For want of a nail, a shoe was lost. And for want of the exact lumens generated by a light in a parking lot, the plans to break ground on the East Hampton Library’s children’s wing will have to wait another day.
The room was full to capacity at the East Hampton Village’s Design Review Board meeting on Feb. 15, mostly with supporters — including Tom Twomey, the chairman of the library’s board, and Sheila Rogers, a library trustee — hoping to see a green light at the end of an eight-year tunnel.
The proposed 6,800-square-foot addition has been on hold for that long, until a landmark Supreme Court decision last May overturned the zoning board’s denial of a special permit, and the library was given the go-ahead to bring a site plan before the design review board for final approval.
But Carolyn Priesche of the design review board sought “clarity,” especially regarding the lighting plan in the parking lot.
“This plan shows essentially no light,” she said. “I think this is something that needs to be thought about some more.”
Although plans have been approved, there have been minor changes in the last few months — even until Feb. 8 — that had not been added to the plan in front of the board that night.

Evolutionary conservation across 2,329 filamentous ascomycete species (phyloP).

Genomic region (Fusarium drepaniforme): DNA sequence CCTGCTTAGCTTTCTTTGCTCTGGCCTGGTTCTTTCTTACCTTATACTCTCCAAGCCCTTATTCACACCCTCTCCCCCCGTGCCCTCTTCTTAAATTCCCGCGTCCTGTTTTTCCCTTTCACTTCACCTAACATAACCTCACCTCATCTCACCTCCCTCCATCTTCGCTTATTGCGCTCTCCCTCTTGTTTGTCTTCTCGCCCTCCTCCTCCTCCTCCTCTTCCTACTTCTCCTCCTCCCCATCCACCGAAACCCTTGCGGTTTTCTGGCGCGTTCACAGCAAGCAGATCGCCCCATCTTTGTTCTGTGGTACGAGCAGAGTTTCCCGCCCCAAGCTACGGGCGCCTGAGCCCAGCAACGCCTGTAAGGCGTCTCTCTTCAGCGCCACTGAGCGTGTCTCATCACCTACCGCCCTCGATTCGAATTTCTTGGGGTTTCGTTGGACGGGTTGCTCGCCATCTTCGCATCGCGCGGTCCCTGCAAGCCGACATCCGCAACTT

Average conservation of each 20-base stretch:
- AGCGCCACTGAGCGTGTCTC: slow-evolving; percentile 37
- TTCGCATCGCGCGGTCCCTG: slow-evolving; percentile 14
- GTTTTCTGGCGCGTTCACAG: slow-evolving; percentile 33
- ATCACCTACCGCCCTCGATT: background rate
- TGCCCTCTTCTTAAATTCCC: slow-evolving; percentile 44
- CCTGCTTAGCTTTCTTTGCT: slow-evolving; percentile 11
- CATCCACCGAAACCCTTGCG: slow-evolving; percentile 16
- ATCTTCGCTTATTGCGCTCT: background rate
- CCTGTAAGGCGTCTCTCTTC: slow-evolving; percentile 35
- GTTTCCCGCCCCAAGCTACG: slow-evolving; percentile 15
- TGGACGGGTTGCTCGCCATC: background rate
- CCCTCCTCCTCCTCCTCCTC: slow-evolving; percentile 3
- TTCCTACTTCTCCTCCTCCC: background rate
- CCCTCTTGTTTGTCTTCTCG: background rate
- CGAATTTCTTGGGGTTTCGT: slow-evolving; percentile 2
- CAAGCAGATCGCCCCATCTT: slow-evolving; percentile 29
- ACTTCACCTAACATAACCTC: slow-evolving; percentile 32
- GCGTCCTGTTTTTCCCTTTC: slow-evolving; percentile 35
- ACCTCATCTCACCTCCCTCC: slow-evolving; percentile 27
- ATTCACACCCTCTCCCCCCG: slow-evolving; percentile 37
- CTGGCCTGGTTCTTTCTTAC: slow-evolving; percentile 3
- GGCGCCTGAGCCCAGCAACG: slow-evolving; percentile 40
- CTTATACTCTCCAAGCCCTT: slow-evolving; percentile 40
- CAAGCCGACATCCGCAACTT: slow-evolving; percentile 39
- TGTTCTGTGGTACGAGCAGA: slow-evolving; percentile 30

“We need the manufacturers’ cut sheets for the fixtures to be used,” Ms. Priesche told Dennis Fabiszak, the library’s director, and Jeffrey Butler, an engineer.
“What we received is what you have,” Mr. Fabiszak said. “These are the exact same lights that are in the parking lot and on the building now.”
“Well, we need something for the record,” Ms. Priesche said.
“Is all this over a lightbulb?” asked Dorothy Friedman, a library supporter, from the audience. “This is going to hold it up another two weeks?”
“Without a plan, we can’t have a determination,” Ms. Priesche answered.
Mr. Fabiszak, who was joined at the podium by Ben Krupinski, the East Hampton builder who has offered himself gratis as the project’s construction manager, said that the plans would be in next week.
The disgruntled crowd filed out after only 25 minutes. A hearing during the meeting elicited no comments, but the board agreed to hold it open for written comments until March 7, the date of the next design review board meeting.
When reached on Tuesday, Mr. Fabiszak said, “We are happy that the public hearing on our site plan was closed without any opposition from the public.”
Mr. Twomey had a similar take. “We’re pleased that the public hearing was closed and that there was no opposition,” he said, acknowledging the over two dozen citizens who showed up at the meeting to support the library. “I’m also pleased that the subcommittee of the design review board has worked so hard with the library to come up with a fine site plan review,” he said.
Neither Mr. Fabiszak nor Mr. Twomey anticipate any more holdups. “We look forward to our site plan being approved and to breaking ground early this spring,” Mr. Fabiszak said